Red Wigs and Lettuce
by Catherine Filloux
Passing Through the Heart with Dalia Basiouny
I met Egyptian writer and theater artist Dalia Basiouny last year in Iraqi-Kurdistan, where we were both participants in “Women in Action 2,” an international conference organized by ArtRole. We were part of a group of women artists and activists from the Middle East and around the world. Actually Dalia, who had just come from teaching three classes and attending a student rehearsal in Cairo, was almost deported when she first arrived in Erbil, because her name was not part of the visa paperwork at border control. “They have already booked my return ticket to Cairo, and I have five minutes,” Dalia told me when I met her. “My lovely green Egyptian passport is causing trouble again. We call the conference organizer who tells them he has already sent them the letter. I sit in the liminal space. On my right side are the arrivals, on my left are the departures. It’s nearly dawn and I am in limbo! It’s so much better than being on the outgoing flight back to Cairo.”
Our Women in Action 2 group was from Iran, Iraq, Iraqi-Kurdistan, Palestine, Syria, various countries in Europe, and the U.S. As we traveled by van from Erbil to Sulaymaniyah through the beautiful mountains of Iraqi-Kurdistan, we spoke to each other in various constellations about our different and yet common worlds. When we got out of the van in Sulaymaniyah we saw that the rear window had an assortment of flashing disco lights, heralding our journey. At the bazaar in Sulaymaniyah, Dalia purchased a red graduated bob wig, which she wore and then passed along to each of us so that we could all equally share the same haircut. We parted with a promise to reunite in Cairo and work together on a project. On March 25, Dalia will be performing her one-woman play Solitaire in New York City at N.Y.U. followed by a talkback. She will also perform at Rowan University in New Jersey, as part of a book launch surrounding Doomed by Hope, Essays on Arab Theatre, edited by Eyad Houssami, for which she is a contributor.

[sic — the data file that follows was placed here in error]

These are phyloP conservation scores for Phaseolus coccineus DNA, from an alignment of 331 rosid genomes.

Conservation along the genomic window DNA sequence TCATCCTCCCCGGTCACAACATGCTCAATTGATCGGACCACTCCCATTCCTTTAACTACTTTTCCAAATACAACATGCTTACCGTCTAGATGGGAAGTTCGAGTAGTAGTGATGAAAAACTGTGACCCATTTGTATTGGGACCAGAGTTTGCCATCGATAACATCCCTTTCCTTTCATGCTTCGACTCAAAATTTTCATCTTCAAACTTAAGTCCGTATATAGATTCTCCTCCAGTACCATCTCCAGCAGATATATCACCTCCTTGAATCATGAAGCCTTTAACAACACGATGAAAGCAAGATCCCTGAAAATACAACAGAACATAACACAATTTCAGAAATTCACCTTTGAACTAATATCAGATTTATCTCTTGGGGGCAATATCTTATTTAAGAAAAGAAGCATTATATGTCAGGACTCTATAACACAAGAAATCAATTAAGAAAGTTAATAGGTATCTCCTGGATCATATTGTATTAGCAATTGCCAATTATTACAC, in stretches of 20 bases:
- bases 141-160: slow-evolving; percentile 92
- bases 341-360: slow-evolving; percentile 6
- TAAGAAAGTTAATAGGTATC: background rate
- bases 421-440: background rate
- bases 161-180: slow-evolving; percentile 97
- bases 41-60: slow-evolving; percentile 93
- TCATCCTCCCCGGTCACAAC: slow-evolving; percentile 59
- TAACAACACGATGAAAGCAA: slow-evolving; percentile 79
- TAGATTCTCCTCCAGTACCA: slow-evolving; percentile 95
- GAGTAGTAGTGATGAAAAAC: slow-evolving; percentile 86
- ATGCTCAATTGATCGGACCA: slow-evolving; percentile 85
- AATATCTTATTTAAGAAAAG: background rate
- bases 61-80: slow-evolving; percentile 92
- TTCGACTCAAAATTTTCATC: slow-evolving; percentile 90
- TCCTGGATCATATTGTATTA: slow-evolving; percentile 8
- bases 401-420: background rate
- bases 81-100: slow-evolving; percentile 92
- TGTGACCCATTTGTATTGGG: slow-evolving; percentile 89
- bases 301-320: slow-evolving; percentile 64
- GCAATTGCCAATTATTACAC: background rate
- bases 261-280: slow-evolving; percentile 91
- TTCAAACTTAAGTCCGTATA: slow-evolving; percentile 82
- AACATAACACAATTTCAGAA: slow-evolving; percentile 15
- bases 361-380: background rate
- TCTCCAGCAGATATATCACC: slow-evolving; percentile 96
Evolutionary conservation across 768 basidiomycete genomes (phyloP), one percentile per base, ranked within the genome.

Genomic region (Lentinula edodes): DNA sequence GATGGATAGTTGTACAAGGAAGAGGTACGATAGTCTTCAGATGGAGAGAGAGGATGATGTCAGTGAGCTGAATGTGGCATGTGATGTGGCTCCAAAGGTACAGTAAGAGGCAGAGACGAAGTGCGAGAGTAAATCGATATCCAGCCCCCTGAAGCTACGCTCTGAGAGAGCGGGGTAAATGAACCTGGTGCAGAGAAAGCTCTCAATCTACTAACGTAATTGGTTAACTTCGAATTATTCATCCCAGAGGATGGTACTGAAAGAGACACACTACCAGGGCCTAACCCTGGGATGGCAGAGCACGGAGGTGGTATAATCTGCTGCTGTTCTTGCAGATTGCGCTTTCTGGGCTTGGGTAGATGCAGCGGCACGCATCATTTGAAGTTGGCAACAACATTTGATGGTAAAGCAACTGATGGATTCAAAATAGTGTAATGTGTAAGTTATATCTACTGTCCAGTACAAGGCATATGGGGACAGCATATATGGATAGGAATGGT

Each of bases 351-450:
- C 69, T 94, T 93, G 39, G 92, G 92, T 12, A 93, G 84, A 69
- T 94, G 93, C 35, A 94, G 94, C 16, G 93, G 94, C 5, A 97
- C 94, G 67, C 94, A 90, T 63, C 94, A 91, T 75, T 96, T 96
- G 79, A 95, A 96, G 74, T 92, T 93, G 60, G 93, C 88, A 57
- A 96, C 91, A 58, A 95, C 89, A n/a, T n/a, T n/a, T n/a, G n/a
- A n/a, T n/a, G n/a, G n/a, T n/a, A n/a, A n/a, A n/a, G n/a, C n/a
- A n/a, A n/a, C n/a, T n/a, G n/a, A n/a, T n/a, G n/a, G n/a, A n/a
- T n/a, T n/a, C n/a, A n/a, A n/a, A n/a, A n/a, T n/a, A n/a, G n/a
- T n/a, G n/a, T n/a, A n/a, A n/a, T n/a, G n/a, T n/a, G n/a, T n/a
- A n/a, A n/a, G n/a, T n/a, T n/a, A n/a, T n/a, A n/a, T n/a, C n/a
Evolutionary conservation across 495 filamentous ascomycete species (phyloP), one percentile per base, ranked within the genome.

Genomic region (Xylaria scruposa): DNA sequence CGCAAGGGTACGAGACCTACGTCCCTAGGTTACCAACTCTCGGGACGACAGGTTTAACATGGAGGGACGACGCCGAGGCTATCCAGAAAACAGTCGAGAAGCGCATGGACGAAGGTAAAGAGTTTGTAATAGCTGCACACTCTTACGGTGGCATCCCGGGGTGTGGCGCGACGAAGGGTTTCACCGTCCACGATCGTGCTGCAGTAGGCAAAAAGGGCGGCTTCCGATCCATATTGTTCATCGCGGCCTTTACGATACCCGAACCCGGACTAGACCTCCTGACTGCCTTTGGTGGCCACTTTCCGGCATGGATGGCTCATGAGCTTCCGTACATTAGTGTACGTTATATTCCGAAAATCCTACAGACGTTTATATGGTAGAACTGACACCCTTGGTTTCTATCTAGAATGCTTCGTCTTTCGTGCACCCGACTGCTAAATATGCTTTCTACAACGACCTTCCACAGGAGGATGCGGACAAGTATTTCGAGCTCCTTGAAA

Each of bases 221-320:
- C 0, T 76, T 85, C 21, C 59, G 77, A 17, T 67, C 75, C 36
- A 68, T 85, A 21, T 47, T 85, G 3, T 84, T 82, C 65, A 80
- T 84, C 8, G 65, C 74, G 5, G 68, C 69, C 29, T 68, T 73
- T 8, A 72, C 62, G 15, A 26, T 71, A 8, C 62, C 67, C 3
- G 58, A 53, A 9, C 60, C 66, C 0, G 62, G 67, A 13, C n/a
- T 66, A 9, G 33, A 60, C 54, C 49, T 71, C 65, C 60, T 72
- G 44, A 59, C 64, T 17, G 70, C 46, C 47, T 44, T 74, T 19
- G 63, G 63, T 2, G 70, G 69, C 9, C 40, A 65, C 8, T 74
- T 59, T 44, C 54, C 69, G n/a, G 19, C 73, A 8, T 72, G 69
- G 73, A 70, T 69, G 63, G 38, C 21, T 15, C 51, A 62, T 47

“It’s been really rough politically and emotionally here,” Dalia tells me, from her home in Cairo. “If I even explain I will cry and won’t be able to get dressed and go attend the protest/funeral for the 12-year-old street seller shot dead by the police this week.”
Nehad Selaiha in Egypt’s weekly magazine Al-Ahram, describes Dalia and her dramatic persona Mona in Solitaire as “a Sufi at heart, in search of peace and harmony, and the founts of spiritual energy at the mystical heart of the world.” Dalia generously translated for me when I gave my talk for the Women in Action 2 conference at the U.S. Consulate in Erbil, and when I spoke about the important work of Iraqi-American playwright and actress Heather Raffo, I learned of Dalia and Heather’s friendship. In Solitaire, Mona says:
When I was young, I used to dream of the year 2000
The beginning of a new era.
I would be old enough to follow the historic change
And witness the shift.
And here is the twenty-first century.
I would have never thought it would be like this.
Is this what humanity decided to do, when it grew up and
Comes of age?
For centuries, humans lived a life of survival
From their lower energy centers.
When some of them evolved further they celebrated the age of science and jumped straight into the mind.
They forgot to pass through the heart.
This is the secret that I started to learn
To get me out of the darkness.
To continue on the path, do my work and raise my child
How to love the world as it is.
I tried to love and to accept.